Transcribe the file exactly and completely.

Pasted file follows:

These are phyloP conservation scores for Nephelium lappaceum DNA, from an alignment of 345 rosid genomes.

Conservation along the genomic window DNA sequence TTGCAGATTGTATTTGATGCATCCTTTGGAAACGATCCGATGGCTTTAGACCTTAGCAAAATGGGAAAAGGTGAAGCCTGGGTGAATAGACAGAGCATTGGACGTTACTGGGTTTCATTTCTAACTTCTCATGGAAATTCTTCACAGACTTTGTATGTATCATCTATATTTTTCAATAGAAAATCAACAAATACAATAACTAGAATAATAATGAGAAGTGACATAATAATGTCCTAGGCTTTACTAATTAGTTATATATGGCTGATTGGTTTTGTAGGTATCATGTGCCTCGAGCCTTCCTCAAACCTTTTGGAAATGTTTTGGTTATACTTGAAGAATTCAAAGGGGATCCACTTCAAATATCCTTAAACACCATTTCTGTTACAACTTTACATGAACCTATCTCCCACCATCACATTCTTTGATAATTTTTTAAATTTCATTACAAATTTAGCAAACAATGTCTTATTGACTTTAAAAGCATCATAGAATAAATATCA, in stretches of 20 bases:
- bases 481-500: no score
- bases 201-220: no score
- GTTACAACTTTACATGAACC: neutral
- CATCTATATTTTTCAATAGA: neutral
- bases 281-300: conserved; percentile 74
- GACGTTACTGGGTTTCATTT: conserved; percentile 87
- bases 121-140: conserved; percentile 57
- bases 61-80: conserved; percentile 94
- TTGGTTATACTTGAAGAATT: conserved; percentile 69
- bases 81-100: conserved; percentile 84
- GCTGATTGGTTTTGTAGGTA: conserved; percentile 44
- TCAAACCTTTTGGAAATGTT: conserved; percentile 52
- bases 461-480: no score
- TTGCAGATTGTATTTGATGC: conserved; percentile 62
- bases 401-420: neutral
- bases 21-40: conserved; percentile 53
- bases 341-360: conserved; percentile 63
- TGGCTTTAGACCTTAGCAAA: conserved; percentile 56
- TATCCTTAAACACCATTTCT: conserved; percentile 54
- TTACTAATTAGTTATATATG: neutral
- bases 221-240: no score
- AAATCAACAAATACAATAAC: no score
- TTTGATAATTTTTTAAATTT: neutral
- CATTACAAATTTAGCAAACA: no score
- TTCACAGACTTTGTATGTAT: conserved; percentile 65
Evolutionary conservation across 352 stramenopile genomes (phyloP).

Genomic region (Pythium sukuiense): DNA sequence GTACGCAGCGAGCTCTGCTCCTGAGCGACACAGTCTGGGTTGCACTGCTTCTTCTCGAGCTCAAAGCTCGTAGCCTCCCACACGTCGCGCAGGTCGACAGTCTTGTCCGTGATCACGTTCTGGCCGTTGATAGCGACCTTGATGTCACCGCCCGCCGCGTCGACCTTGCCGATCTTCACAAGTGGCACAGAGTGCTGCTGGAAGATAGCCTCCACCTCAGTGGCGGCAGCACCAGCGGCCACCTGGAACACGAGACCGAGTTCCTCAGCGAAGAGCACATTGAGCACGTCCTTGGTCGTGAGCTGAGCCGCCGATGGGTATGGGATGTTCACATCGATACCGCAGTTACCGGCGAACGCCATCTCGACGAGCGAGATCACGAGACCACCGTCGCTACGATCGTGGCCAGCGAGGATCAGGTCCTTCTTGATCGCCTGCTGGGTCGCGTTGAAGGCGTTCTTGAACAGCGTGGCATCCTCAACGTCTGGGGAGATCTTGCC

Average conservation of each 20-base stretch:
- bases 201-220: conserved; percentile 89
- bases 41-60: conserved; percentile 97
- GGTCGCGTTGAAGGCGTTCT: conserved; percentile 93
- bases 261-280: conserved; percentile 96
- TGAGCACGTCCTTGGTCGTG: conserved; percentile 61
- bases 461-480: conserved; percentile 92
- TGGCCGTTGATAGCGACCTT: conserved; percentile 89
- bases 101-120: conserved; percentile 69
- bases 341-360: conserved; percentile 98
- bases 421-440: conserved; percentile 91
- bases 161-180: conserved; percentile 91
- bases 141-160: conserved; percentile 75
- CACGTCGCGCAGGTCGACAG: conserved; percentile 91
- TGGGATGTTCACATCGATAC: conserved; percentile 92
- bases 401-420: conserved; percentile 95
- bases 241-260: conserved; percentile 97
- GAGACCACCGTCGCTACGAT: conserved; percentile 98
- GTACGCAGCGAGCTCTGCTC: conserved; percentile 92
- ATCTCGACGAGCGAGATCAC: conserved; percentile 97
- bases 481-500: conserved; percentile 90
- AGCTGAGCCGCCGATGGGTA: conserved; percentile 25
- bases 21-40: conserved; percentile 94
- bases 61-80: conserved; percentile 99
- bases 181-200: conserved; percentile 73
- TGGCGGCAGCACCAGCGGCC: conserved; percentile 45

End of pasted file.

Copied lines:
These are phyloP conservation scores for Nephelium lappaceum DNA, from an alignment of 345 rosid genomes.

Conservation along the genomic window DNA sequence TTGCAGATTGTATTTGATGCATCCTTTGGAAACGATCCGATGGCTTTAGACCTTAGCAAAATGGGAAAAGGTGAAGCCTGGGTGAATAGACAGAGCATTGGACGTTACTGGGTTTCATTTCTAACTTCTCATGGAAATTCTTCACAGACTTTGTATGTATCATCTATATTTTTCAATAGAAAATCAACAAATACAATAACTAGAATAATAATGAGAAGTGACATAATAATGTCCTAGGCTTTACTAATTAGTTATATATGGCTGATTGGTTTTGTAGGTATCATGTGCCTCGAGCCTTCCTCAAACCTTTTGGAAATGTTTTGGTTATACTTGAAGAATTCAAAGGGGATCCACTTCAAATATCCTTAAACACCATTTCTGTTACAACTTTACATGAACCTATCTCCCACCATCACATTCTTTGATAATTTTTTAAATTTCATTACAAATTTAGCAAACAATGTCTTATTGACTTTAAAAGCATCATAGAATAAATATCA, in stretches of 20 bases:
- bases 481-500: no score
- bases 201-220: no score
- GTTACAACTTTACATGAACC: neutral
- CATCTATATTTTTCAATAGA: neutral
- bases 281-300: conserved; percentile 74
- GACGTTACTGGGTTTCATTT: conserved; percentile 87
- bases 121-140: conserved; percentile 57
- bases 61-80: conserved; percentile 94
- TTGGTTATACTTGAAGAATT: conserved; percentile 69
- bases 81-100: conserved; percentile 84
- GCTGATTGGTTTTGTAGGTA: conserved; percentile 44
- TCAAACCTTTTGGAAATGTT: conserved; percentile 52
- bases 461-480: no score
- TTGCAGATTGTATTTGATGC: conserved; percentile 62
- bases 401-420: neutral
- bases 21-40: conserved; percentile 53
- bases 341-360: conserved; percentile 63
- TGGCTTTAGACCTTAGCAAA: conserved; percentile 56
- TATCCTTAAACACCATTTCT: conserved; percentile 54
- TTACTAATTAGTTATATATG: neutral
- bases 221-240: no score
- AAATCAACAAATACAATAAC: no score
- TTTGATAATTTTTTAAATTT: neutral
- CATTACAAATTTAGCAAACA: no score
- TTCACAGACTTTGTATGTAT: conserved; percentile 65
Evolutionary conservation across 352 stramenopile genomes (phyloP).

Genomic region (Pythium sukuiense): DNA sequence GTACGCAGCGAGCTCTGCTCCTGAGCGACACAGTCTGGGTTGCACTGCTTCTTCTCGAGCTCAAAGCTCGTAGCCTCCCACACGTCGCGCAGGTCGACAGTCTTGTCCGTGATCACGTTCTGGCCGTTGATAGCGACCTTGATGTCACCGCCCGCCGCGTCGACCTTGCCGATCTTCACAAGTGGCACAGAGTGCTGCTGGAAGATAGCCTCCACCTCAGTGGCGGCAGCACCAGCGGCCACCTGGAACACGAGACCGAGTTCCTCAGCGAAGAGCACATTGAGCACGTCCTTGGTCGTGAGCTGAGCCGCCGATGGGTATGGGATGTTCACATCGATACCGCAGTTACCGGCGAACGCCATCTCGACGAGCGAGATCACGAGACCACCGTCGCTACGATCGTGGCCAGCGAGGATCAGGTCCTTCTTGATCGCCTGCTGGGTCGCGTTGAAGGCGTTCTTGAACAGCGTGGCATCCTCAACGTCTGGGGAGATCTTGCC

Average conservation of each 20-base stretch:
- bases 201-220: conserved; percentile 89
- bases 41-60: conserved; percentile 97
- GGTCGCGTTGAAGGCGTTCT: conserved; percentile 93
- bases 261-280: conserved; percentile 96
- TGAGCACGTCCTTGGTCGTG: conserved; percentile 61
- bases 461-480: conserved; percentile 92
- TGGCCGTTGATAGCGACCTT: conserved; percentile 89
- bases 101-120: conserved; percentile 69
- bases 341-360: conserved; percentile 98
- bases 421-440: conserved; percentile 91
- bases 161-180: conserved; percentile 91
- bases 141-160: conserved; percentile 75
- CACGTCGCGCAGGTCGACAG: conserved; percentile 91
- TGGGATGTTCACATCGATAC: conserved; percentile 92
- bases 401-420: conserved; percentile 95
- bases 241-260: conserved; percentile 97
- GAGACCACCGTCGCTACGAT: conserved; percentile 98
- GTACGCAGCGAGCTCTGCTC: conserved; percentile 92
- ATCTCGACGAGCGAGATCAC: conserved; percentile 97
- bases 481-500: conserved; percentile 90
- AGCTGAGCCGCCGATGGGTA: conserved; percentile 25
- bases 21-40: conserved; percentile 94
- bases 61-80: conserved; percentile 99
- bases 181-200: conserved; percentile 73
- TGGCGGCAGCACCAGCGGCC: conserved; percentile 45